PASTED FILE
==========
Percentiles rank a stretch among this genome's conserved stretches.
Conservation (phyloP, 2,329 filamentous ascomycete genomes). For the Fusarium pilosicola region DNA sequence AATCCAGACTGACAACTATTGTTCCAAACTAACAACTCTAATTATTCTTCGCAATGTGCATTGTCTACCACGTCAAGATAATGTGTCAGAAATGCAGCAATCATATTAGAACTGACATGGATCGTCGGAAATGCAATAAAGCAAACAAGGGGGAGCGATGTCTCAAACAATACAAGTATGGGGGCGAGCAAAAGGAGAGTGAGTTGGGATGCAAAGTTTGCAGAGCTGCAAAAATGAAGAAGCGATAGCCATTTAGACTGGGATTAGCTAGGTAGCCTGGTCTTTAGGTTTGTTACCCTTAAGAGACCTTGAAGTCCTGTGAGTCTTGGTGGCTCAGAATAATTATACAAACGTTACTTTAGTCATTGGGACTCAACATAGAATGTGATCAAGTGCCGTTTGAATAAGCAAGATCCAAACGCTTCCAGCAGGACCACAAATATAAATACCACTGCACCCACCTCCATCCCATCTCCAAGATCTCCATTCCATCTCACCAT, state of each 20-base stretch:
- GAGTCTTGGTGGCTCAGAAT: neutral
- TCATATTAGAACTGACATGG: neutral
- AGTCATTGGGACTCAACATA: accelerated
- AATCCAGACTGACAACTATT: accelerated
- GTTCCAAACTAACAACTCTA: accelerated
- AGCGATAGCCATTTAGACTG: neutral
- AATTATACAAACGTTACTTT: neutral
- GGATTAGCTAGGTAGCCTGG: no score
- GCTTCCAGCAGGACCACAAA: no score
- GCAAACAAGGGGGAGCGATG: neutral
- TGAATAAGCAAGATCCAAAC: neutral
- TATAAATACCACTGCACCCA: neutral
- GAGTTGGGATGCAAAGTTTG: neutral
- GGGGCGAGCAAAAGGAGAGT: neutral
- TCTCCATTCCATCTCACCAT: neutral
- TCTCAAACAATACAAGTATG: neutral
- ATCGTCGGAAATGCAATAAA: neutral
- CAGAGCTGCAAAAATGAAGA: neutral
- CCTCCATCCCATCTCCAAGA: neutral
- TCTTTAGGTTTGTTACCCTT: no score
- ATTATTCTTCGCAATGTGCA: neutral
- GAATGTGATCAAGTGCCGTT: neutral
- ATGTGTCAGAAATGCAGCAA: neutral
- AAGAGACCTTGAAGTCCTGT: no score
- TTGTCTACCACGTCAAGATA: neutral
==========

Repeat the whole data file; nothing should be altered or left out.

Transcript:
Percentiles rank a stretch among this genome's conserved stretches.
Conservation (phyloP, 2,329 filamentous ascomycete genomes). For the Fusarium pilosicola region DNA sequence AATCCAGACTGACAACTATTGTTCCAAACTAACAACTCTAATTATTCTTCGCAATGTGCATTGTCTACCACGTCAAGATAATGTGTCAGAAATGCAGCAATCATATTAGAACTGACATGGATCGTCGGAAATGCAATAAAGCAAACAAGGGGGAGCGATGTCTCAAACAATACAAGTATGGGGGCGAGCAAAAGGAGAGTGAGTTGGGATGCAAAGTTTGCAGAGCTGCAAAAATGAAGAAGCGATAGCCATTTAGACTGGGATTAGCTAGGTAGCCTGGTCTTTAGGTTTGTTACCCTTAAGAGACCTTGAAGTCCTGTGAGTCTTGGTGGCTCAGAATAATTATACAAACGTTACTTTAGTCATTGGGACTCAACATAGAATGTGATCAAGTGCCGTTTGAATAAGCAAGATCCAAACGCTTCCAGCAGGACCACAAATATAAATACCACTGCACCCACCTCCATCCCATCTCCAAGATCTCCATTCCATCTCACCAT, state of each 20-base stretch:
- GAGTCTTGGTGGCTCAGAAT: neutral
- TCATATTAGAACTGACATGG: neutral
- AGTCATTGGGACTCAACATA: accelerated
- AATCCAGACTGACAACTATT: accelerated
- GTTCCAAACTAACAACTCTA: accelerated
- AGCGATAGCCATTTAGACTG: neutral
- AATTATACAAACGTTACTTT: neutral
- GGATTAGCTAGGTAGCCTGG: no score
- GCTTCCAGCAGGACCACAAA: no score
- GCAAACAAGGGGGAGCGATG: neutral
- TGAATAAGCAAGATCCAAAC: neutral
- TATAAATACCACTGCACCCA: neutral
- GAGTTGGGATGCAAAGTTTG: neutral
- GGGGCGAGCAAAAGGAGAGT: neutral
- TCTCCATTCCATCTCACCAT: neutral
- TCTCAAACAATACAAGTATG: neutral
- ATCGTCGGAAATGCAATAAA: neutral
- CAGAGCTGCAAAAATGAAGA: neutral
- CCTCCATCCCATCTCCAAGA: neutral
- TCTTTAGGTTTGTTACCCTT: no score
- ATTATTCTTCGCAATGTGCA: neutral
- GAATGTGATCAAGTGCCGTT: neutral
- ATGTGTCAGAAATGCAGCAA: neutral
- AAGAGACCTTGAAGTCCTGT: no score
- TTGTCTACCACGTCAAGATA: neutral